RFID Case Study: Vehicle Documentation and Access Control

Brooks Automation GmbH – vehicle documentation and access control to central vehicle depot

At a glance...

  • All-over vehicle monitoring
  • Access control for vehicle depot
  • Elimination of manuallly procedures
  • No holdups during exits and returns
  • Transparency of vehicle inventory

RFID Products used

  • Reader UF70 Certum
  • Windshild Tags

RFID Frequency 868/915 MHz (UHF)

The challenge

Until now, deployment planning of the 260 buses was done manually by the VBZ. The drivers registered when they left or returned to the central bus station using paper forms from a central administrator. This led to an overload of work for the person on duty during peak hours, especially in the mornings and evenings.

The task for Brooks Automation was now to automate the manual documentation procedures using RFID technology. The RFID systems job was to accelerate the existing process without making it more complicated for the driver. Additionally, the stock of vehicles in the station had to be constantly kept up to date in real-time to be able to allocate new jobs to the vehicles quickly.

The implementation

Paper forms no longer needed to be filled out since using RFID technology and the staff was very positive about this development. Instead of this, arrivals and departures were booked entirely by the RFID system. The access doors of the station were equipped with RFID reading stations working at UHF frequency 865- 869 MHz and a reading range of around 2-3 meters. The transponders were fixed to the side windows of the vehicles, allowing each vehicle to be uniquely identified. The vehicle was identified when passing the reading station based on its unique ID number. The RFID reader passes the read-out information onto the central software system via an Ethernet interface; this system then registers the bus as present or absent in the station.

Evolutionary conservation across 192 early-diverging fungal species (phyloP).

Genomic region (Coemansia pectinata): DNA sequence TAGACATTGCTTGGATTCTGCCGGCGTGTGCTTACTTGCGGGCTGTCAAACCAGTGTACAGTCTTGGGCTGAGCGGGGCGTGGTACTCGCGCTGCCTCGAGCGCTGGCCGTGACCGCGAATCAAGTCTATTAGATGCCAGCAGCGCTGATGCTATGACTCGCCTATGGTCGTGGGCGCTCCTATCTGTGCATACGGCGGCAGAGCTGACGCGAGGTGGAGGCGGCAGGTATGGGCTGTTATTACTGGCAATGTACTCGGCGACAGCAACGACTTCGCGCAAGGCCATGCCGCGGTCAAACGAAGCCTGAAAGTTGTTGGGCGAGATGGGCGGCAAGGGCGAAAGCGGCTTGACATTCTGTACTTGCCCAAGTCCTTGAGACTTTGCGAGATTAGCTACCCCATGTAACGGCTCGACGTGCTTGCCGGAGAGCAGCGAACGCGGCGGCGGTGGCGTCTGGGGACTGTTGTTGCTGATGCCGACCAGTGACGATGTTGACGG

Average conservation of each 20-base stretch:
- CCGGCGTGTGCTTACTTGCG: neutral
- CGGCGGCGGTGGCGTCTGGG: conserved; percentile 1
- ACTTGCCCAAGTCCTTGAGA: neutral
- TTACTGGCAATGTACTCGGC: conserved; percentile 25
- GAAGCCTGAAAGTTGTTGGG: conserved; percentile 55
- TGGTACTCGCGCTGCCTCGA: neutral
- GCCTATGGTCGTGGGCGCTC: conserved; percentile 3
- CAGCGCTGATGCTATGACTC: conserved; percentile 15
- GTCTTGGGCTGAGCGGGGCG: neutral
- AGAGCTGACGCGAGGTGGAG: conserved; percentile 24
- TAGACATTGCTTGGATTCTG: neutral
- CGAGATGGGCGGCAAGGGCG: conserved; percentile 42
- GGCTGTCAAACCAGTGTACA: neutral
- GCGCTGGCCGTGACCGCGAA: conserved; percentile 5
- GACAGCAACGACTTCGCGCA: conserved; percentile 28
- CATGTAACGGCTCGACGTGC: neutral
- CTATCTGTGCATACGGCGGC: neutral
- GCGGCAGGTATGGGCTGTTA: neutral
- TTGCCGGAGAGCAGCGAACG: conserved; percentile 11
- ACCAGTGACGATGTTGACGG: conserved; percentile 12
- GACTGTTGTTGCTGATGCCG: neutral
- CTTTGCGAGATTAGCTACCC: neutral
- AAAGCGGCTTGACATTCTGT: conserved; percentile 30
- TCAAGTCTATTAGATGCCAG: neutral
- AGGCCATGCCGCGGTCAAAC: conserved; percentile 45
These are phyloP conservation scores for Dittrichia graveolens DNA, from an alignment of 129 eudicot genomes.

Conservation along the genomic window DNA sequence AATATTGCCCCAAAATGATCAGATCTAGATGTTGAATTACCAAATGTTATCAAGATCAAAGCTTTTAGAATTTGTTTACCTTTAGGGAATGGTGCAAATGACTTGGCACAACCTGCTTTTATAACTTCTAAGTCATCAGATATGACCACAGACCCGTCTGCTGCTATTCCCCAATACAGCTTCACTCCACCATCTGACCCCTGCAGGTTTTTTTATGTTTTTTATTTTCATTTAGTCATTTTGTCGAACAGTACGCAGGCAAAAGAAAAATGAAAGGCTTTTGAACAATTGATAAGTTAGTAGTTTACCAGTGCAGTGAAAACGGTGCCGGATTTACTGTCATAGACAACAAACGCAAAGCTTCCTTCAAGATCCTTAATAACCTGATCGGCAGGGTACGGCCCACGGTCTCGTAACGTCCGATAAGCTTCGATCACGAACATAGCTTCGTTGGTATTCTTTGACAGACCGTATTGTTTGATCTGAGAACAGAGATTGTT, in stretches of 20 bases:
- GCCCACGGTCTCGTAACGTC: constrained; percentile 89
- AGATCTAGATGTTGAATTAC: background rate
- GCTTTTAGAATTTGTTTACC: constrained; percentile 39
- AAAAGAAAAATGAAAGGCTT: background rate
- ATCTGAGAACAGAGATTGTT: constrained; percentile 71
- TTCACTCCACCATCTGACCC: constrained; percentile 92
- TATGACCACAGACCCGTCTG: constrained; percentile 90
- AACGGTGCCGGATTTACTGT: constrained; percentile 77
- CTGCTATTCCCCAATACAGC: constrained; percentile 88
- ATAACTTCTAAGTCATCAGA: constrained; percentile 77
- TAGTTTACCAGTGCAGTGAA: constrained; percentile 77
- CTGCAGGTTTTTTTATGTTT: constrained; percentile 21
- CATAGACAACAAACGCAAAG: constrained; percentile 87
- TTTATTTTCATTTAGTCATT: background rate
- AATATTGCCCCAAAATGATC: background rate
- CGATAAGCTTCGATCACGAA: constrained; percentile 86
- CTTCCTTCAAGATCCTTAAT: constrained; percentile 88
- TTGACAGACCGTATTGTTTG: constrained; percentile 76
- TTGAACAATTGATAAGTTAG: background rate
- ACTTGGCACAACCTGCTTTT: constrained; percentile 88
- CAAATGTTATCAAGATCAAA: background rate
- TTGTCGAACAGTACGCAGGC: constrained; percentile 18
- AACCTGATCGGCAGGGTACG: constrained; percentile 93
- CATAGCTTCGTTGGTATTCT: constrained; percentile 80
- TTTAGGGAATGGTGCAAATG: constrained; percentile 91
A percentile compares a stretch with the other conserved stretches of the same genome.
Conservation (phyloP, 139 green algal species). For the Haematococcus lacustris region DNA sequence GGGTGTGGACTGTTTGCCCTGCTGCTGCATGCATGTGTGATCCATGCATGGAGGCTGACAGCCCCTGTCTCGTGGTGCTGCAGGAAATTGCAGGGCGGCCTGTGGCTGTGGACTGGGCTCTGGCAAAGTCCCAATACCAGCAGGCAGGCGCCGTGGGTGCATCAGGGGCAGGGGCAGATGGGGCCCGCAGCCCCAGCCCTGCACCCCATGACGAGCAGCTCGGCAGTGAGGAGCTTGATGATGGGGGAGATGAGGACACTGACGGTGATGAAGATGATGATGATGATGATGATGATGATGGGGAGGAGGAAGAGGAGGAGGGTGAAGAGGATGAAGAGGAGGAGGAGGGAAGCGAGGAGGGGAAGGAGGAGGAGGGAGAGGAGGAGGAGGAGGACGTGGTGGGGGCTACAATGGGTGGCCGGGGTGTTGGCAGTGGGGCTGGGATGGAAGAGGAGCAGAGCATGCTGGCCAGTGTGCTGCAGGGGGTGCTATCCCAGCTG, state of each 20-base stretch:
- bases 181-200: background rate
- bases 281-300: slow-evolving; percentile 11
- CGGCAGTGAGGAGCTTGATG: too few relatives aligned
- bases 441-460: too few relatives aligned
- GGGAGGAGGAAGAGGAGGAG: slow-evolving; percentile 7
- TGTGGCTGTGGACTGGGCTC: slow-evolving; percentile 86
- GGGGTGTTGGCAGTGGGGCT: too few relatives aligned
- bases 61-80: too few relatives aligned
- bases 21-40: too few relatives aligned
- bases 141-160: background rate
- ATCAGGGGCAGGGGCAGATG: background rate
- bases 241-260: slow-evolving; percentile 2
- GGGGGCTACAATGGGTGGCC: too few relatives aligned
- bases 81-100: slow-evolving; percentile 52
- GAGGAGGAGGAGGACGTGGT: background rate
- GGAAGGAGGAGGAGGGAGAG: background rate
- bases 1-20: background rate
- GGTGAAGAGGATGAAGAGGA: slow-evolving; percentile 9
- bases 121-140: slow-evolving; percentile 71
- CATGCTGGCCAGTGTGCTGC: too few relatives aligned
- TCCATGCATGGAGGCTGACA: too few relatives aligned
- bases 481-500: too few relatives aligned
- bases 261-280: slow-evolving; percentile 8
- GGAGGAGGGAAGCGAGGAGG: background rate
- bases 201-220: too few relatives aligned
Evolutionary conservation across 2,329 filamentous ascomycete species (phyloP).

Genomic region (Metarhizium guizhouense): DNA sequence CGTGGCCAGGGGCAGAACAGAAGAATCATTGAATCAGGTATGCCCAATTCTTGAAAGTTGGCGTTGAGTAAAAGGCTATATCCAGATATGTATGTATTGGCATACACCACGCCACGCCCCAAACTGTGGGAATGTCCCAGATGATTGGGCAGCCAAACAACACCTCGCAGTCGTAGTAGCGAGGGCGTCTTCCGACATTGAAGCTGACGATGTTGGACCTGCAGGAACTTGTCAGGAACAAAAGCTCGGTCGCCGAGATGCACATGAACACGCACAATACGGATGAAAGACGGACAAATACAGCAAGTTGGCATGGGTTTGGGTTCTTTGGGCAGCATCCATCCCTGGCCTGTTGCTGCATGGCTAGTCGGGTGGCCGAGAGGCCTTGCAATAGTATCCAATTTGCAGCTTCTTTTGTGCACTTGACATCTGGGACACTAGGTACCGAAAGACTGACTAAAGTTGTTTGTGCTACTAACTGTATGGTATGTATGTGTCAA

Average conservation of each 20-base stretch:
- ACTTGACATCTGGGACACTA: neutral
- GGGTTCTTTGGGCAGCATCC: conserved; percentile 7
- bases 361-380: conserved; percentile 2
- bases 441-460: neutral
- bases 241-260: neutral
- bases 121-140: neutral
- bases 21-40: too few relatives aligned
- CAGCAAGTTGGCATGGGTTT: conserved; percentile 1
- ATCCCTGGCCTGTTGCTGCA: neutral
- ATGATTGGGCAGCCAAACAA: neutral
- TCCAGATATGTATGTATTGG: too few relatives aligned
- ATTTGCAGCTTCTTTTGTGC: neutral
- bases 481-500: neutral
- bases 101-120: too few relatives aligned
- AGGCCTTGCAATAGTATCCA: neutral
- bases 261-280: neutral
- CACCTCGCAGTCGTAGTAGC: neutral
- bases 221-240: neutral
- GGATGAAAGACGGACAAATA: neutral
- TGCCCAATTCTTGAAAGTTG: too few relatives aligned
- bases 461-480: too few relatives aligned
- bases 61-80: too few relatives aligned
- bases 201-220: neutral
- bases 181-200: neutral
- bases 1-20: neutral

The current stock in the station can therefore be displayed at all times. The administrator can call-up the stock in real-time and can inform the driver in a timely manner about new tours such as, e.g. to the workshop or car-wash. The installation environment was a special challenge: The reader stations are located very near to each other. Due to the long-range of the UHF technology, this might result in double automated entries when vehicles pass by simultaneously. On the other hand, the RFID readers used compensated for this. They have so many ways of being configured that the reading range was able to be adjusted to this application.

Additionally, the damping characteristic of the vehicle’s glass was also an initial hindrance to communication between the transponder and the RFID reader. By using a transponder suitable for the identification of glass, even this obstacle was solved and unique vehicle identification could be guaranteed.

The RFID systems are contained in stable boxes, making them extremely resistant to both adverse weather conditions and to dirt. They can also be used outdoors without any problems.

Just as in the vehicle fleet organization of public municipal transport services or company-internal fleets, these and similar RFID systems can also be used for multistory car park surveillance or for general access control.